An honest recollection would suggest that I was a little overwhelmed. The flat hadn’t been used as a residence in 70+ years. Until the end of the 20th Century it had mainly been a Dentists’s practice, and only latterly each room had been let out as an individual “bed-sit”, from what I could tell largely for those with little money to spare.
The windows didn’t fit or close well. Carpet, such as it was, consisted of hairy paper. The bathroom should have been condemned, and there really wasn’t a kitchen.
Apart from the bathroom and kitchen, each room had been rented out and had it’s own sink.
The two largest rooms on the first floor – remember that Brits number floors starting with Ground, up stairs to the first floor, up again to the second – had both been treatment rooms. Each had a reinforced wood panel on the ceiling which would have mounted the light and magnifier the Dentist moves over you when you’re in the chair. They each also had a sink.
The front (pink/grey) room was largest, at around 15′ square, with 10′ ceilings and a double window overlooking the street.
The rear room had also been used for treatments, and you can see the sink in the mirror. When I removed that mirror there was a folded piece of paper behind it that appeared to be someone’s drug sales tracking list.
The wooden box in the corner enclosed the circuit breakers that were present in every room – apparently the landlord wanted to be able to cut off the electricity to each room if the tenant did pay their rent.
The window has moved at some time in the distant past in order to be in the left corner of the room – because the bathroom was deed to the back of the building externally as a mezzanine, accessed from the half landing on the stairs to the second floor. That door doesn’t go anywhere, it’s just the backing to a shallow storage area. Note the window that doesn’t close.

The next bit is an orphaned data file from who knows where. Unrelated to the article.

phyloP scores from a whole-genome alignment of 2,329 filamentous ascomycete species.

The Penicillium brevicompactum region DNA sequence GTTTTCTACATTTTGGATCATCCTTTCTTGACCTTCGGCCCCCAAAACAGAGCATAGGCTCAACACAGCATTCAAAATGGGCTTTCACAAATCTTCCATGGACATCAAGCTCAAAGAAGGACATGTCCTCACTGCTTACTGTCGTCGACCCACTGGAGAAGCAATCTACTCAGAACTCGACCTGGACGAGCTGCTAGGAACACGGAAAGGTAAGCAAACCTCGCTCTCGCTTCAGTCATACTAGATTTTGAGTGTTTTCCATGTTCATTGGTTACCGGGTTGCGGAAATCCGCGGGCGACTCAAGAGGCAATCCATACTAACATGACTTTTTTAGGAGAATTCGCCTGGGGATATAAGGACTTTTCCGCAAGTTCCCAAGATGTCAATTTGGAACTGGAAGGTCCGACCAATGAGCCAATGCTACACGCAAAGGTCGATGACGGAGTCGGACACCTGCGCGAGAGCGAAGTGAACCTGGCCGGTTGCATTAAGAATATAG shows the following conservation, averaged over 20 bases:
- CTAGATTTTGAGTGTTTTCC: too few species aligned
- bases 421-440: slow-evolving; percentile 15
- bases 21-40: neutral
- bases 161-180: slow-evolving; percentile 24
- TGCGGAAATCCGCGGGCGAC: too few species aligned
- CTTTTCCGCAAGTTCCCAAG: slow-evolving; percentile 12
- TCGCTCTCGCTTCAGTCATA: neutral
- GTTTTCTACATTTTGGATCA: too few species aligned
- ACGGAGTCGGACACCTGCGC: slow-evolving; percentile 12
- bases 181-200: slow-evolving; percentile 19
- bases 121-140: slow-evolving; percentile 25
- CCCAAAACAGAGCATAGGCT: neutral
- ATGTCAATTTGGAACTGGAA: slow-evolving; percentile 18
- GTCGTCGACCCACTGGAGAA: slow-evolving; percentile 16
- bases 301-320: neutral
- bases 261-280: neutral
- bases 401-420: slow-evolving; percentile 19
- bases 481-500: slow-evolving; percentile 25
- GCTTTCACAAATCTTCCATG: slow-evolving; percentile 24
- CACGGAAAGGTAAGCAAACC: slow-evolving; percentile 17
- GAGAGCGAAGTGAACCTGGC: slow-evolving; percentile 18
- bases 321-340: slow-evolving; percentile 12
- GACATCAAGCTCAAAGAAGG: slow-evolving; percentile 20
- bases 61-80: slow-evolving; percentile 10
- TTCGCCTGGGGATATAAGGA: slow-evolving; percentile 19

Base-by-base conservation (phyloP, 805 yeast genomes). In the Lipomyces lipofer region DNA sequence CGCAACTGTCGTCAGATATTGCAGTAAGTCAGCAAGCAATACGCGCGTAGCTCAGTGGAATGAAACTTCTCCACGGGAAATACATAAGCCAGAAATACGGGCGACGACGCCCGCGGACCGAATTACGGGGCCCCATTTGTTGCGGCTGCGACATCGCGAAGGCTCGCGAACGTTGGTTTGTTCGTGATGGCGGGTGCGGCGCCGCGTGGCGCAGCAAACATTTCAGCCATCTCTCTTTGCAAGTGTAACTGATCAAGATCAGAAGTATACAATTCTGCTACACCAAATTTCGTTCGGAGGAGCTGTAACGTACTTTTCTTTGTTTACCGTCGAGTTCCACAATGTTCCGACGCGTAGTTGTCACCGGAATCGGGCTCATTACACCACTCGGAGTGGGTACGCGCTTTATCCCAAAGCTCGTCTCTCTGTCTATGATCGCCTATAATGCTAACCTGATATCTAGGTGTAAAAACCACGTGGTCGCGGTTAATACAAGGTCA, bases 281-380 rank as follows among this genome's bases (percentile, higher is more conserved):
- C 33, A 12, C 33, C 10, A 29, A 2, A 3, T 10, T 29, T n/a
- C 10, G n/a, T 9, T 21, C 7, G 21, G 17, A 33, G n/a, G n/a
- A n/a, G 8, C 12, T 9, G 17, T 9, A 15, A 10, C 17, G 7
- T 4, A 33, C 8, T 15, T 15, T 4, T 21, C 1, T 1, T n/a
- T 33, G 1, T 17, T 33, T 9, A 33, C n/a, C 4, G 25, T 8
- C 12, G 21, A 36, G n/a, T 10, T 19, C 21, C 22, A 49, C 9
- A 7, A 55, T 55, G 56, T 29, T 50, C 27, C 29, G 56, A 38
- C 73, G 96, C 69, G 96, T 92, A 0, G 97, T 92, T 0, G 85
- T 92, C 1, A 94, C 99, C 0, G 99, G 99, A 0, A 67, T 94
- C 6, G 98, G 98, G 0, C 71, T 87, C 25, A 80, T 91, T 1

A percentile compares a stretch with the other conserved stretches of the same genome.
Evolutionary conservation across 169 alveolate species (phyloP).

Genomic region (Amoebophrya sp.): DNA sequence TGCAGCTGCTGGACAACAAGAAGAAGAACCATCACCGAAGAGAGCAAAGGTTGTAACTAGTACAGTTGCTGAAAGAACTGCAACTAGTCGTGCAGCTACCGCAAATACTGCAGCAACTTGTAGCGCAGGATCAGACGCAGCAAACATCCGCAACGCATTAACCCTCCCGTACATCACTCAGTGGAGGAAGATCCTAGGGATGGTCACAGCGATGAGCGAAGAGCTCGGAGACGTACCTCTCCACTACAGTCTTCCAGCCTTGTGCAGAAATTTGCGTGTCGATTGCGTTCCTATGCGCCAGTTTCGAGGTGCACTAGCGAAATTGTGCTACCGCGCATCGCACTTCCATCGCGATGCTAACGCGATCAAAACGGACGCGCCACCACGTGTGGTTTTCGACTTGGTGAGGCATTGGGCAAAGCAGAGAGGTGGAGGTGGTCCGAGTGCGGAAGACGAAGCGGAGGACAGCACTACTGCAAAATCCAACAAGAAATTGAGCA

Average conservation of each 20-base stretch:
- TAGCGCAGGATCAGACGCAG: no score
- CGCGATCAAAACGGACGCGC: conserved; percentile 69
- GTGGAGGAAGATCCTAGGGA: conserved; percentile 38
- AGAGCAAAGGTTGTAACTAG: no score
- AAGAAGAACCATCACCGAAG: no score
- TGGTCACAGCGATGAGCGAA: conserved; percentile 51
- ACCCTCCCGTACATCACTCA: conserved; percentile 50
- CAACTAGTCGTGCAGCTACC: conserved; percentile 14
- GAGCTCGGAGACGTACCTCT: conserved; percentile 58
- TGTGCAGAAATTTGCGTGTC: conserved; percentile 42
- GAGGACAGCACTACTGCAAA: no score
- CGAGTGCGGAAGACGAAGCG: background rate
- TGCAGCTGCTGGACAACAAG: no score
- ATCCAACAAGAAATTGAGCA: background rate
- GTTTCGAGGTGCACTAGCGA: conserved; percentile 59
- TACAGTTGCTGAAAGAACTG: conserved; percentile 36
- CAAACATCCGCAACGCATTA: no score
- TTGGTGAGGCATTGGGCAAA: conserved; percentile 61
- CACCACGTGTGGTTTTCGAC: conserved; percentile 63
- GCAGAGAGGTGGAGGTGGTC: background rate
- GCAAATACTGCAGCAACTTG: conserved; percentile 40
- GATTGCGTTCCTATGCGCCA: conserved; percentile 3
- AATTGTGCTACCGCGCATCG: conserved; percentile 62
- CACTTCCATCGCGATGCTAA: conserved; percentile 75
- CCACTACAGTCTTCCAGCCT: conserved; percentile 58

Next to the front room, over the entry door and hallway, is a narrow “utility” room.
On our way the stairs, we’ll stop to admire the bathroom
From the bathroom half landing the stairs continue up to the second floor
First door to the right from the landing leads to the rear room, which was used as the kitchen
The window looks out over the back yard, and it’s quite a commanding view because of the height.
The kitchen had been configured with a pantry in the corner, the top of which had simply been cut into the original plaster molding.
The other room on this floor is at the front, and similarly has a sloped ceiling following the roof line. It’s actually a very large room, but didn’t originally appear so because there was a partition wall creating a lab/closet out of the back 6′ of it.
Really something of a bonus, the attic was somewhat finished and usable. It’s reached by a very narrow, steep, staircase and the walls/ceiling seemed to have been created with thin strips of plasterboard – the widest that would fit up the stairs. It was a pretty rough room, but a good size.
The good and bad
|Great location||None of the rooms are livable|
|Well proportioned rooms||Windows all need to be replaced|
|Solid construction of stone under a slate roof||No real bathroom or kitchen|
|Includes a parking space in the rear yard||Lacks central heating|
|Other than the bathroom, everything feels dry||No secure storage space for bikes etc|
While I was there I managed to meet with a local builder, he’s subsequently ceased trading after a disagreement with the VAT man so I won’t name him, and arranged to get a quote for the following:
- Replace all windows with double glazed white uPVC
- Remove the phantom wall in the front bedroom
- Remove all the sinks and cap the pipes
- Demolish the existing kitchen, and reroute the cooker circuit to the back room (blue) on the first floor
- Replace the skylights in the roof
- Mortar repair to chimney
Stephen & Robb were able to arrange unoccupied property insurance for us, and also agreed to hold a set of keys and inspect the property on a monthly basis.